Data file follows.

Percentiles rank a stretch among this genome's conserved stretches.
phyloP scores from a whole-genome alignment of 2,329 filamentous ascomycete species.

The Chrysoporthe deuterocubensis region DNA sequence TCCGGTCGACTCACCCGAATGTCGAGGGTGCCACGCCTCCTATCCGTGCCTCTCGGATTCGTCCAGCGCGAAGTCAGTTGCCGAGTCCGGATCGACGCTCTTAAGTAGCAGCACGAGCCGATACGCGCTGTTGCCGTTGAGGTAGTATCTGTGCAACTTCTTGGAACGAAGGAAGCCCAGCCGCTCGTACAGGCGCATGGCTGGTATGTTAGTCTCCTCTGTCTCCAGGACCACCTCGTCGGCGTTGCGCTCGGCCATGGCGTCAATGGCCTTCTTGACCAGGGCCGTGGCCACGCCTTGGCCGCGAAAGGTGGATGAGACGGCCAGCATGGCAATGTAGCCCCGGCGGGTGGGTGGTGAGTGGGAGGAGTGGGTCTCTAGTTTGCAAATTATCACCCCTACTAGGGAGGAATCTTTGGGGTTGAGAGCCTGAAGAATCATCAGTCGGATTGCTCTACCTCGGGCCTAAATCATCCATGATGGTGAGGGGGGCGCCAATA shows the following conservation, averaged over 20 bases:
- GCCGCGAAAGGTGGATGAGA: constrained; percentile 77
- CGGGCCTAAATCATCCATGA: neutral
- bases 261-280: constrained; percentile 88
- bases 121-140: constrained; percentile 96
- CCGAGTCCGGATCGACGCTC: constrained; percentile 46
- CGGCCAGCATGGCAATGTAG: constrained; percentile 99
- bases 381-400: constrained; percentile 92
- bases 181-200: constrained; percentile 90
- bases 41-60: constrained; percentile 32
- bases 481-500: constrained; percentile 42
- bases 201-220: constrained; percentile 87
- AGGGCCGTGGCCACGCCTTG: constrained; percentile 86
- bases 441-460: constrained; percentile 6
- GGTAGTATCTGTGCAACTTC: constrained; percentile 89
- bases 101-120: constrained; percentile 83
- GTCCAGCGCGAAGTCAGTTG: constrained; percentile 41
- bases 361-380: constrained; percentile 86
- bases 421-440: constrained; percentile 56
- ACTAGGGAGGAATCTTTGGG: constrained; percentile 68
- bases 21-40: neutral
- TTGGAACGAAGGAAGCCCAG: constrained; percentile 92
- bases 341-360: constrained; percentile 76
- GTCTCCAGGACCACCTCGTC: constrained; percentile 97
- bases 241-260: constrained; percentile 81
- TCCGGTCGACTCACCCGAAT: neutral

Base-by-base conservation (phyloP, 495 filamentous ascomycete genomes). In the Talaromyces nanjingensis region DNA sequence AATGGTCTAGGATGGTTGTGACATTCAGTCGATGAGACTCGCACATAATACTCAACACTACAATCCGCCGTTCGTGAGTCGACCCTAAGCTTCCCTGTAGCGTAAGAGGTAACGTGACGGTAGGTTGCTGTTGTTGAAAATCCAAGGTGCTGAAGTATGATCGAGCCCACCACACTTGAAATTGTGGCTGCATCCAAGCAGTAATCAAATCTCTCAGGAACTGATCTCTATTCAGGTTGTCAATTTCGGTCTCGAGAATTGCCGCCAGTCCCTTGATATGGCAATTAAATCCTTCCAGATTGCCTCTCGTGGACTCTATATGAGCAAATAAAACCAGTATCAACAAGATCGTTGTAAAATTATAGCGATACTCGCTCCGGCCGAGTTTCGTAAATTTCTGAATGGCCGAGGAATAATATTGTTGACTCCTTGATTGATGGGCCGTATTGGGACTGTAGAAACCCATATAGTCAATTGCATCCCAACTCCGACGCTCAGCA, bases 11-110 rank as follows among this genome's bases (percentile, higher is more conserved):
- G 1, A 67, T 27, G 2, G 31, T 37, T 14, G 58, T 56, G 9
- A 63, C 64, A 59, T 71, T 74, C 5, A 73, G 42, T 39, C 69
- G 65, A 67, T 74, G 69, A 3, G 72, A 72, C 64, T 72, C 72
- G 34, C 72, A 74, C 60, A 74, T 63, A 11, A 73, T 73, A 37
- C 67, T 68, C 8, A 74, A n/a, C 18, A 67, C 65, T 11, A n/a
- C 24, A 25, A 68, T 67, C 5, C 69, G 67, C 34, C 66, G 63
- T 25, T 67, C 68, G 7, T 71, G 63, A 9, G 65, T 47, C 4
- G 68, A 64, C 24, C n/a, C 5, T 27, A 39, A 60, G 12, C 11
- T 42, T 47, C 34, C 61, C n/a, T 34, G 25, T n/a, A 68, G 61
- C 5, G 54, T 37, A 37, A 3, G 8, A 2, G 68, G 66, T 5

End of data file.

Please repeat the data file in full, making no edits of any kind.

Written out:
Percentiles rank a stretch among this genome's conserved stretches.
phyloP scores from a whole-genome alignment of 2,329 filamentous ascomycete species.

The Chrysoporthe deuterocubensis region DNA sequence TCCGGTCGACTCACCCGAATGTCGAGGGTGCCACGCCTCCTATCCGTGCCTCTCGGATTCGTCCAGCGCGAAGTCAGTTGCCGAGTCCGGATCGACGCTCTTAAGTAGCAGCACGAGCCGATACGCGCTGTTGCCGTTGAGGTAGTATCTGTGCAACTTCTTGGAACGAAGGAAGCCCAGCCGCTCGTACAGGCGCATGGCTGGTATGTTAGTCTCCTCTGTCTCCAGGACCACCTCGTCGGCGTTGCGCTCGGCCATGGCGTCAATGGCCTTCTTGACCAGGGCCGTGGCCACGCCTTGGCCGCGAAAGGTGGATGAGACGGCCAGCATGGCAATGTAGCCCCGGCGGGTGGGTGGTGAGTGGGAGGAGTGGGTCTCTAGTTTGCAAATTATCACCCCTACTAGGGAGGAATCTTTGGGGTTGAGAGCCTGAAGAATCATCAGTCGGATTGCTCTACCTCGGGCCTAAATCATCCATGATGGTGAGGGGGGCGCCAATA shows the following conservation, averaged over 20 bases:
- GCCGCGAAAGGTGGATGAGA: constrained; percentile 77
- CGGGCCTAAATCATCCATGA: neutral
- bases 261-280: constrained; percentile 88
- bases 121-140: constrained; percentile 96
- CCGAGTCCGGATCGACGCTC: constrained; percentile 46
- CGGCCAGCATGGCAATGTAG: constrained; percentile 99
- bases 381-400: constrained; percentile 92
- bases 181-200: constrained; percentile 90
- bases 41-60: constrained; percentile 32
- bases 481-500: constrained; percentile 42
- bases 201-220: constrained; percentile 87
- AGGGCCGTGGCCACGCCTTG: constrained; percentile 86
- bases 441-460: constrained; percentile 6
- GGTAGTATCTGTGCAACTTC: constrained; percentile 89
- bases 101-120: constrained; percentile 83
- GTCCAGCGCGAAGTCAGTTG: constrained; percentile 41
- bases 361-380: constrained; percentile 86
- bases 421-440: constrained; percentile 56
- ACTAGGGAGGAATCTTTGGG: constrained; percentile 68
- bases 21-40: neutral
- TTGGAACGAAGGAAGCCCAG: constrained; percentile 92
- bases 341-360: constrained; percentile 76
- GTCTCCAGGACCACCTCGTC: constrained; percentile 97
- bases 241-260: constrained; percentile 81
- TCCGGTCGACTCACCCGAAT: neutral

Base-by-base conservation (phyloP, 495 filamentous ascomycete genomes). In the Talaromyces nanjingensis region DNA sequence AATGGTCTAGGATGGTTGTGACATTCAGTCGATGAGACTCGCACATAATACTCAACACTACAATCCGCCGTTCGTGAGTCGACCCTAAGCTTCCCTGTAGCGTAAGAGGTAACGTGACGGTAGGTTGCTGTTGTTGAAAATCCAAGGTGCTGAAGTATGATCGAGCCCACCACACTTGAAATTGTGGCTGCATCCAAGCAGTAATCAAATCTCTCAGGAACTGATCTCTATTCAGGTTGTCAATTTCGGTCTCGAGAATTGCCGCCAGTCCCTTGATATGGCAATTAAATCCTTCCAGATTGCCTCTCGTGGACTCTATATGAGCAAATAAAACCAGTATCAACAAGATCGTTGTAAAATTATAGCGATACTCGCTCCGGCCGAGTTTCGTAAATTTCTGAATGGCCGAGGAATAATATTGTTGACTCCTTGATTGATGGGCCGTATTGGGACTGTAGAAACCCATATAGTCAATTGCATCCCAACTCCGACGCTCAGCA, bases 11-110 rank as follows among this genome's bases (percentile, higher is more conserved):
- G 1, A 67, T 27, G 2, G 31, T 37, T 14, G 58, T 56, G 9
- A 63, C 64, A 59, T 71, T 74, C 5, A 73, G 42, T 39, C 69
- G 65, A 67, T 74, G 69, A 3, G 72, A 72, C 64, T 72, C 72
- G 34, C 72, A 74, C 60, A 74, T 63, A 11, A 73, T 73, A 37
- C 67, T 68, C 8, A 74, A n/a, C 18, A 67, C 65, T 11, A n/a
- C 24, A 25, A 68, T 67, C 5, C 69, G 67, C 34, C 66, G 63
- T 25, T 67, C 68, G 7, T 71, G 63, A 9, G 65, T 47, C 4
- G 68, A 64, C 24, C n/a, C 5, T 27, A 39, A 60, G 12, C 11
- T 42, T 47, C 34, C 61, C n/a, T 34, G 25, T n/a, A 68, G 61
- C 5, G 54, T 37, A 37, A 3, G 8, A 2, G 68, G 66, T 5